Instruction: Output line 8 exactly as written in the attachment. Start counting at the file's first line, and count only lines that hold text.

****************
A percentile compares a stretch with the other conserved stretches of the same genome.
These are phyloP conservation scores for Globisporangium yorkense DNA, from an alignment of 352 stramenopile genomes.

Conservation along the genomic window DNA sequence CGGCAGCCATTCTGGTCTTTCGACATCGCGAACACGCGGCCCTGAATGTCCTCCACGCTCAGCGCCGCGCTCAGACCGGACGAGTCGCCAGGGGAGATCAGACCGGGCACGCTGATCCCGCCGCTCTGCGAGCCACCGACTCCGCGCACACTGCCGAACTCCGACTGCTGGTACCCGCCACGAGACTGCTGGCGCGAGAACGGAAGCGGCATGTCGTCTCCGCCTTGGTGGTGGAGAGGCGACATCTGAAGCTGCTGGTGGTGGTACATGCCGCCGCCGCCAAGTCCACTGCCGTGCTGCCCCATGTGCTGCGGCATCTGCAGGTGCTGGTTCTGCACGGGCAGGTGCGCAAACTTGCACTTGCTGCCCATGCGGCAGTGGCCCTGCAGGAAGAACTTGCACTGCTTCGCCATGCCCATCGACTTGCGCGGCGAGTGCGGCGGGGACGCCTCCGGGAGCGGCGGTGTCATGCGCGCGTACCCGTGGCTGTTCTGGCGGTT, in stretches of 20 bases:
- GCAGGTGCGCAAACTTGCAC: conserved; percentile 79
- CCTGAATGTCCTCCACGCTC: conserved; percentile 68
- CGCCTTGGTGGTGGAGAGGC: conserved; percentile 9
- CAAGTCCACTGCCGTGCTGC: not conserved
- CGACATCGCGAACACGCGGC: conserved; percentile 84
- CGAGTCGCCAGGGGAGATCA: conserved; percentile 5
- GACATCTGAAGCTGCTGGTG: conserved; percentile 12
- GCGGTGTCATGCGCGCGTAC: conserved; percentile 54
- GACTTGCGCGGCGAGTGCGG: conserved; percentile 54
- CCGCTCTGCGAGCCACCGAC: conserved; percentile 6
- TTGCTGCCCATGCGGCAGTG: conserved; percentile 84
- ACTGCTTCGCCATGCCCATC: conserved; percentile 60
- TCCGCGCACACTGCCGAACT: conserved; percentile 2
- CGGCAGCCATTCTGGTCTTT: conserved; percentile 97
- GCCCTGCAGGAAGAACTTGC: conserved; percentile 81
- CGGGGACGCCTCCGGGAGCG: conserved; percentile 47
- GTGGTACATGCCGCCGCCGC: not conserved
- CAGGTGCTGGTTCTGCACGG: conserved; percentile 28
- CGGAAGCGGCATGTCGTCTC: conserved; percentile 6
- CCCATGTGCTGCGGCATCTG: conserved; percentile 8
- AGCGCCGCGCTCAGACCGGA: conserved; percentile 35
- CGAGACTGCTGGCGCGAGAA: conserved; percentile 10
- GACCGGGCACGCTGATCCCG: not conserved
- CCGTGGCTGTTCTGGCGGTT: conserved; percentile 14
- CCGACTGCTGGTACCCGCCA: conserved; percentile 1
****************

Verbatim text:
- CGACATCGCGAACACGCGGC: conserved; percentile 84